But We Are Missing The Cleric!

Greek Helmet by Templer1307A problem I see in most groups is the missing player. There is almost always a player or two who can’t make the session, in our group we covered this by having another player cover their character for the session and in olden D and Ye D days this worked fine but in 4e this was a hassle. Each class, even the lowly fighter has its own flavor now and special rules that impact its play. Some of my players were really struggling to get their heads around another PC and it was not really fun for them. The second problem is ages old, the player who wasn’t there’s PC was somehow always the one in the most danger. This wasn’t intentional, out come the monsters and then there they are down on the ground taking death saves. I can try to cheat this as DM, but I have enough to juggle as it is. By the end of the last game we turned no show’s PCs into semi-NPCs, they got one at will they could use and in the case of a leader they could still use the class basic heals. This solved the first problem but left us with the second.

For the next campaign I am working on each PC will come in two flavors, full PC and Companion character. Each player will have two PCs, a prime and a back up. The backup will become the prime PC if the other character dies, but until then they will likely be run only as companion characters. If we know someone is missing we will fill in from the pool of each attending player’s backup PCs run as a companion character. This way every player is still playing ‘his’ characters, even if one is cut down to NPC stats. This can cause problems if they are in the middle of the lost caves of Aaaargh or some other situation where a swap is impossible, but I would rather have the immersion issues than someone’s pc dying the week they are gone.

Below is my monk as a companion character:

Level 5 Kenku Monk Companion
Medium Natural Humanoid
XP 0
Initiative +4 ♦ Senses Perception +10 Insight +5

HP 43; Bloodied 21

AC 20; Fortitude 18, Reflex 19, Will 18

Saves +0

Resists None

Speed 6

Action Points None

Basic Attack (Standard, At-Will) ♦ Melee
+9 vs AC, 1d8+3

Five Storms (Standard, At-Will) ♦ Full Discipline, Psychic, Implement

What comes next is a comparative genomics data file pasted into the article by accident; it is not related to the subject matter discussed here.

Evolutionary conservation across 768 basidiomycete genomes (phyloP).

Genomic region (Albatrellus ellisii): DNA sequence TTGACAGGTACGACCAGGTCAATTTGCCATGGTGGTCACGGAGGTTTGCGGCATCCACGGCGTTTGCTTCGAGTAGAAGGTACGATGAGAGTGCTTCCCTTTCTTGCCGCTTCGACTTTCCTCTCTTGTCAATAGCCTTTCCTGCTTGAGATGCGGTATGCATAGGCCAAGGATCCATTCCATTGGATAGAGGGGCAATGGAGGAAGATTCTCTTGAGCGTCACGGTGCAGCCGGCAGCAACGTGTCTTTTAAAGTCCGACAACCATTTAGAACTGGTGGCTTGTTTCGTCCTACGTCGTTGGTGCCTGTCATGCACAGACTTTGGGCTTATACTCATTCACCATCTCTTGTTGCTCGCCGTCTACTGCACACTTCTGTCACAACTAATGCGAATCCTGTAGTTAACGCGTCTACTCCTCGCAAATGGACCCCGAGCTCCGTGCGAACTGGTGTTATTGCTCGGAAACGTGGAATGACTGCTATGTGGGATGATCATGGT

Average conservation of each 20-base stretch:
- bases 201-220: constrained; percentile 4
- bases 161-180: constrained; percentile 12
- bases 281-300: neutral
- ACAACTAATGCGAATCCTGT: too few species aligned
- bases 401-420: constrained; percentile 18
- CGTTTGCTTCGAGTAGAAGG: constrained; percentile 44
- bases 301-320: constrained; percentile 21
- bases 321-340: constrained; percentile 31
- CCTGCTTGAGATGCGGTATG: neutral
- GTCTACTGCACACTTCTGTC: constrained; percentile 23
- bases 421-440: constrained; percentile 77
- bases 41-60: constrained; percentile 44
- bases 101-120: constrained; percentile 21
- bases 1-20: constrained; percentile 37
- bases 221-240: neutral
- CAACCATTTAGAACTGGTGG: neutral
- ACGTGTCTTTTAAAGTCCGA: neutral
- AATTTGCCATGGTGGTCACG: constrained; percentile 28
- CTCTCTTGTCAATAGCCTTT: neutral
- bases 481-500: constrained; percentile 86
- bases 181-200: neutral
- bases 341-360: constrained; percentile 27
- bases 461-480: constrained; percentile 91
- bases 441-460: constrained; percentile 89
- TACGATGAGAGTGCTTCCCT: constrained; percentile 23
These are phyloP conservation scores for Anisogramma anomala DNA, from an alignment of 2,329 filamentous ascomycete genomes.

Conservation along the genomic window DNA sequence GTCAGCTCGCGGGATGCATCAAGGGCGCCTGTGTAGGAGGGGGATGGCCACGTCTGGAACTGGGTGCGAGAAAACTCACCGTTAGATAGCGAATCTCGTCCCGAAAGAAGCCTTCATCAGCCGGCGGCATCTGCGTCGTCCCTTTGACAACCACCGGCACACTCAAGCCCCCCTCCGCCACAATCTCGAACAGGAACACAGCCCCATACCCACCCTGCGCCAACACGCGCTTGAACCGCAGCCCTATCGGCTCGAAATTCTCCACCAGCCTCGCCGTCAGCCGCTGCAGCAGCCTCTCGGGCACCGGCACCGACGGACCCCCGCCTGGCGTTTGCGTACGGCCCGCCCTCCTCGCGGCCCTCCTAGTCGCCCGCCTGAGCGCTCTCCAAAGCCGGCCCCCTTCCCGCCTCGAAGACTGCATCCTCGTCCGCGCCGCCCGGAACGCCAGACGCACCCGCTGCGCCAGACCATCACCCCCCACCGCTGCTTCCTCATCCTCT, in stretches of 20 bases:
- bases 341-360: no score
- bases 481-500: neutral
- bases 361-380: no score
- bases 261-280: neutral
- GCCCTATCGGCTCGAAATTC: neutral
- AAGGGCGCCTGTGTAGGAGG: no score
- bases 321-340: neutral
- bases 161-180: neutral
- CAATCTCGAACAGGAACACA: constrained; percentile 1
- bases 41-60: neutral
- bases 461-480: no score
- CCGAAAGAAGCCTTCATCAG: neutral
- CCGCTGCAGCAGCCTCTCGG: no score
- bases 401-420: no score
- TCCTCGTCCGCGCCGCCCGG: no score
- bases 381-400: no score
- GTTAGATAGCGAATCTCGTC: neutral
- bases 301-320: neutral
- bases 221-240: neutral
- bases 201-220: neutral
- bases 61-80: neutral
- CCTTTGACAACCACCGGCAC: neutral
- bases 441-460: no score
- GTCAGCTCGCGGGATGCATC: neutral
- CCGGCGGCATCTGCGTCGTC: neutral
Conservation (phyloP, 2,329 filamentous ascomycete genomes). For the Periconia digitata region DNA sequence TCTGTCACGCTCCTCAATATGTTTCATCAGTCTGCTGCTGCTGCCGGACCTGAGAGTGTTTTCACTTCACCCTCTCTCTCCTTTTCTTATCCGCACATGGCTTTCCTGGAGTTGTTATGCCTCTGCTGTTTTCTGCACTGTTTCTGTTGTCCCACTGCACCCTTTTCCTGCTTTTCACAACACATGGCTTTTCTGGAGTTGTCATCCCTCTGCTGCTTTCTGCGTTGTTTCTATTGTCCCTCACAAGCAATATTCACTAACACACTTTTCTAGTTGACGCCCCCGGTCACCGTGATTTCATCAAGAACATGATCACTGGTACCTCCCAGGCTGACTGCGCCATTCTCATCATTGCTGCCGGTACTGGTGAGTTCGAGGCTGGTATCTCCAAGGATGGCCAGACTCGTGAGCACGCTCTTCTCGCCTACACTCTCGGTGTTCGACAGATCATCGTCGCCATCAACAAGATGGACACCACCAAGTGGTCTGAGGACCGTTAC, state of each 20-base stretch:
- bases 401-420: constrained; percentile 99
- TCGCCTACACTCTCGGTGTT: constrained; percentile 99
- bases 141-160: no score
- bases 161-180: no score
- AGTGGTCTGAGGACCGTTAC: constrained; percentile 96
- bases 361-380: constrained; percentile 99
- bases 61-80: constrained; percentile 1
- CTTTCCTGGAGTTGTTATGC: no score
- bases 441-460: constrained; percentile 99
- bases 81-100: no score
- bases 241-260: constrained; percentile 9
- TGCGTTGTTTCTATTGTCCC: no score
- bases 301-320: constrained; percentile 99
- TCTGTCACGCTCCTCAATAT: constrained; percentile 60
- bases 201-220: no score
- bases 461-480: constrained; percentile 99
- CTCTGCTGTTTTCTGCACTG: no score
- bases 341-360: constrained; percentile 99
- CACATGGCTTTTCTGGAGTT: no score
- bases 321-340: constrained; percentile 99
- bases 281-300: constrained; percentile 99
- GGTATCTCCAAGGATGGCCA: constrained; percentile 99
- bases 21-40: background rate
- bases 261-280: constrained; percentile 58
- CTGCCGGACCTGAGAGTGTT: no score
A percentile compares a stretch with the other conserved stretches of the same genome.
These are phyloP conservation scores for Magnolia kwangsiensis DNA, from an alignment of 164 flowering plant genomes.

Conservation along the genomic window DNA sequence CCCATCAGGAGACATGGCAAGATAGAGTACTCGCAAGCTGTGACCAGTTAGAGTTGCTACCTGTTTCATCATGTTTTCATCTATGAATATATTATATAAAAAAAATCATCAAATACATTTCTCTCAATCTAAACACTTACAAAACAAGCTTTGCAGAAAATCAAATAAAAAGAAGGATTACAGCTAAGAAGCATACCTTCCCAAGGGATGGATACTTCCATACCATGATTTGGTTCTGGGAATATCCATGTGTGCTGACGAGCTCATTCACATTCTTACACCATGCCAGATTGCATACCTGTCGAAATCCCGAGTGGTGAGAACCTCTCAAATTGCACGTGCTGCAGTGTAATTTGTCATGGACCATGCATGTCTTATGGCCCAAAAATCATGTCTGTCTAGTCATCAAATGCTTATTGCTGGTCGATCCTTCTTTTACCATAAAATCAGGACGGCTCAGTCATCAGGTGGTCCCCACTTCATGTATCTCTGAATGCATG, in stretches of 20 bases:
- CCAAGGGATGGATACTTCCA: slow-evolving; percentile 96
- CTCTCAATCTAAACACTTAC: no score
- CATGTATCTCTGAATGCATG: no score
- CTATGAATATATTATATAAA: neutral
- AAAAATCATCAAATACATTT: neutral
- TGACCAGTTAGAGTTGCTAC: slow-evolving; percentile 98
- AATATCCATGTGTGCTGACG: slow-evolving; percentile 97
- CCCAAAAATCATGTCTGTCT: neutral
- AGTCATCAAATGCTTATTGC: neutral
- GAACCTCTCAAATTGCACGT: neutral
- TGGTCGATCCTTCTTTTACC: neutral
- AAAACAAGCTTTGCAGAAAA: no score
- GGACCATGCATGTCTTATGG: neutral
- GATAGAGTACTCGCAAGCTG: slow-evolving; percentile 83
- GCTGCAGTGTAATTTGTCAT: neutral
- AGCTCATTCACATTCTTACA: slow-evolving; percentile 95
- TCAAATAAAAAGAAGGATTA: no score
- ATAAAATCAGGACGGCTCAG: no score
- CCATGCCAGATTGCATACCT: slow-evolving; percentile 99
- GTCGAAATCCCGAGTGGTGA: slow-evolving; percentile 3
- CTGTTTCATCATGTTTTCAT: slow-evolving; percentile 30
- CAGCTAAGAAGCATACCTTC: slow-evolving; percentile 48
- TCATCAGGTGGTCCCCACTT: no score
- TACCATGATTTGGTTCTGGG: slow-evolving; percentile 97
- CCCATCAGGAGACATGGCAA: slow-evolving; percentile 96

+8 vs Reflex, 1d8+4, another 5 damage to the target or any other target within 2. Movement: Can shift 2 as a move this turn.

Drunken Monkey (Standard, Encounter) ♦ Melee
+8 vs Will, 1d8+4 and the target can be slid one to do a basic attack on an ally at +3. another 5 damage to the target or any other target within 2. Movement: +2 to movement and no rough terrain penalty.
Alignment Unaligned ♦ Languages Common, Shou

Skills Perception +10, Bluff +9, Acrobatics +12, Stealth +13

Str 14 (+4) Dex 19 (+6) Wis 16 (+5)
Con 11 (+2) Int 10 (+2) Cha 10 (+2)
Equipment +1 anti aura spear, +1 final sleep ki focus, healing potion

Much easier to play than four pages of character sheets, he has a basic attack, an at will and an encounter. I will likely give them magic items if the effect is worth worrying about, but not bother listing items like his +2 Amulet of Protection, which only effects his stats.  Campaign is still months away I think, but I hope players will prefer this to the way running other’s full PC’s.

Other Resources:

Monster and PC sheet CSS forms can be found at Omnichron’s D&D Tools

Greg Bilsland on Ally Cards, another alternative to give the PCs some coverage.

  1. Nicholas says:

    This is probably as good of a solution as you will find. But ultimately this is an out-of-game problem and as such, there is never going to be a perfect in-game solution to be had.

    The only problem I can forsee is that when you have a full group of all your players at the game, you have a rather crowded party when they each have a backup companion along for the ride.

    The Greg Bilsland Ally Card link I thought was also very interesting. My concern there is that while the presence of Allies makes for some interesting Tactical options, I could imagine a Warlord style Leader class feeling a bit put out that there were Hirelings available that could provide some awesome buffs and were kind of like breathing magic items.

    I suppose that could be another option… Magic items a la Figurines of Wonderous Power that wind up being unavailable except when you have a need to leave a PC out of action due to non-attendance :-p

    In my own personal experience, I usually simply removed the PC from play via a contrivance and had them re-introduced when the player returned. this was of course easiest when the PCs were in town or not in a dungeon, but the old “Goblins drag your friend through a wall that seals shut” trick was always available as well.

    Of course in my last 3.5 game I did not have a regular Cleric/Healer PC present so I wound up introducing a pacifist priest NPC so he could provide some healing but contributed nothing to offense.

  2. Brett says:

    The companions won’t play when everyone is there, they will be back at the inn or guarding the camp. I will try to set it up so that this is possible storywise, but I won’t cry if it feels forced now and then. In Ye Olde D&D we often had two or three PCs for each player in the low levels, but that was because they died like flies back then. By the time the group hit sixth level or so you would be down to one or at most two. Parties were bigger, but the game was simpler as well.

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